Joan Smith says that some self-help books offer the reader a kind of heaven on earth. But she says – they may give you a sense of grievance.

Abdu:

It encourages grievance – a feeling that you have a right to be annoyed because life isn’t fair and you haven’t got what you feel you deserved.

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Alice:

Critics like Joan Smith say that we can’t control everything in our life – so thinking that we can will make us feel disappointed.

Abdu:

But author Michael Heppell receives many letters and emails from people who have read his self-help books and made changes in their lives which make them feel happier.

Alice:

He says the key is not trying to control everything in your life, but trying to control how you react to the things that happen. So Abdu, have you thought about the answer to my question at the beginning of the programme? Which of these titles were real and which one was false? 1. Feel the Fear and Do it Anyway 2. 5 simple steps to emotional healing 3. How to lose Friends and Alienate People

Abdu:

I’m guessing the last one – How to Lose Friends and Alienate People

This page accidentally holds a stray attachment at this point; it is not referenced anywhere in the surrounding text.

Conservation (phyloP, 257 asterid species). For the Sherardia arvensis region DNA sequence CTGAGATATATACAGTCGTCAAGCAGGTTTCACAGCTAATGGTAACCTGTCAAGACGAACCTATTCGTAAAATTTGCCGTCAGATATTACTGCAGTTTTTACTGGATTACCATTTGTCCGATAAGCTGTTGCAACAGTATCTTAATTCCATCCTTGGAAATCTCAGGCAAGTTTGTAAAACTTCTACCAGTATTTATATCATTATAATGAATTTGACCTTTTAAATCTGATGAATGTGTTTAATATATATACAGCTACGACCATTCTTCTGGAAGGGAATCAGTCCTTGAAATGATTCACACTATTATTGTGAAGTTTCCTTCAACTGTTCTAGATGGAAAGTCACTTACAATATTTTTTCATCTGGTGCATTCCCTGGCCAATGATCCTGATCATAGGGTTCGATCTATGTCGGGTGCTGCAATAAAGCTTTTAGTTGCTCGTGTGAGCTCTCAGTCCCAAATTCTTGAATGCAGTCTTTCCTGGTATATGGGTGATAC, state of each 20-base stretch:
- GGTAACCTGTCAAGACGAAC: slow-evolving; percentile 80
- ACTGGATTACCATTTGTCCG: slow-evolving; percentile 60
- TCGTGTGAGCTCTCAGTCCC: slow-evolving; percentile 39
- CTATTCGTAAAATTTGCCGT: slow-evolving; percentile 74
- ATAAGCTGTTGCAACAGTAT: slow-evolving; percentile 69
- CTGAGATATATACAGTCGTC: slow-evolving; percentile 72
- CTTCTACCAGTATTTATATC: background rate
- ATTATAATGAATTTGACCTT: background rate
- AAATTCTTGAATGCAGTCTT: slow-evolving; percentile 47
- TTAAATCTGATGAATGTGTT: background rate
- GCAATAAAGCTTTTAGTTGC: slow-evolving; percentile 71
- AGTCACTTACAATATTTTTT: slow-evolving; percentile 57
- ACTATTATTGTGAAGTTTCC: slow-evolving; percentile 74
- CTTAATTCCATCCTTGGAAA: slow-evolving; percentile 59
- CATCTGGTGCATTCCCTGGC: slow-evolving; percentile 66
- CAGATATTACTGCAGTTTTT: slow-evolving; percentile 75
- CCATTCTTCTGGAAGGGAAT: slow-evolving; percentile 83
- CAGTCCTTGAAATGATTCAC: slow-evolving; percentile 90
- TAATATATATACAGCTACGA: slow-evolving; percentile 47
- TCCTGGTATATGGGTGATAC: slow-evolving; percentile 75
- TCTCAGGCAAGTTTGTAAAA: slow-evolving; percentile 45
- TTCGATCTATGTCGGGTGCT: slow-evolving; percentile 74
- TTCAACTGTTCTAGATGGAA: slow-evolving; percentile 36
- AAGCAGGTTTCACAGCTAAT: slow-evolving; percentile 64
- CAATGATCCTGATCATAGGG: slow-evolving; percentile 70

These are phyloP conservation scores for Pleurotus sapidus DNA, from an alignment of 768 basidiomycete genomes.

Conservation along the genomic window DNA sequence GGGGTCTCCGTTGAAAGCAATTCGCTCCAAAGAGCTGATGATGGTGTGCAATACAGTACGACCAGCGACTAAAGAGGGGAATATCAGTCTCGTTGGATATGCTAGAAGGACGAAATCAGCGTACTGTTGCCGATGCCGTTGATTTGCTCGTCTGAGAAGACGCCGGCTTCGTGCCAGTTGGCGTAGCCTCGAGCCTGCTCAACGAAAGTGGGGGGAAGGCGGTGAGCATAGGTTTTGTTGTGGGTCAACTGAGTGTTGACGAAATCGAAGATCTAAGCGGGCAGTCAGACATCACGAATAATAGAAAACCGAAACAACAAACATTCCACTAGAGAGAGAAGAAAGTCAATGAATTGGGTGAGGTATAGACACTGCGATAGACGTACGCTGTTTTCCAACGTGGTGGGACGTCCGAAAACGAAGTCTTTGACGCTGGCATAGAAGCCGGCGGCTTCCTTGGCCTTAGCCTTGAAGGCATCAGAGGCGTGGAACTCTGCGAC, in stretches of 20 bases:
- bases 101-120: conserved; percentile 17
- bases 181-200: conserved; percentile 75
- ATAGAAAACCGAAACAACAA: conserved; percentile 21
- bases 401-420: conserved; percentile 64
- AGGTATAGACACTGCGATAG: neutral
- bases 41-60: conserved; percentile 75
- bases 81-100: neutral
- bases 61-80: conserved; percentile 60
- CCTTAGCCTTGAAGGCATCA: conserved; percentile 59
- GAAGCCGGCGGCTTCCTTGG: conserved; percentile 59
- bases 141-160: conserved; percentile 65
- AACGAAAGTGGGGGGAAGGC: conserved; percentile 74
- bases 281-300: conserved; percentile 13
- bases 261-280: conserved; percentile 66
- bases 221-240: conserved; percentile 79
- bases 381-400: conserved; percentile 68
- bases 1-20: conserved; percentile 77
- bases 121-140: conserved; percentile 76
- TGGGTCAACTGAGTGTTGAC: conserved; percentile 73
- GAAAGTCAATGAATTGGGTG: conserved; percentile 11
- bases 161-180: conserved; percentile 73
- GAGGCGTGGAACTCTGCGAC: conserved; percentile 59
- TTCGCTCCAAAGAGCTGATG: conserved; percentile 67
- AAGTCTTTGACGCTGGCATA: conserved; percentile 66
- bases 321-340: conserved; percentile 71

Alice:

You’re right of course! But it is a book – and a film – by Toby Young who wrote about what it felt like to fail in his career and personal life as a British man living in New York. It’s actually a joke – because there’s a very famous self-help book called ‘How to Win Friends and Influence People’ by Dale Carnegie which was first published in 1937. And before we go, a chance to hear some of the language we heard in today’s programme. Would you mind reading them for us Abdu?

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Abdu:

Yes of course.

Self-improvement Self-help alienate challenges low-point junkies addict coaching wildly optimistic grievance self-esteem the key

Alice:

Well that’s all we’ve got time for today. Thanks for joining us and see you next time.

Alice/Abdu: Bye!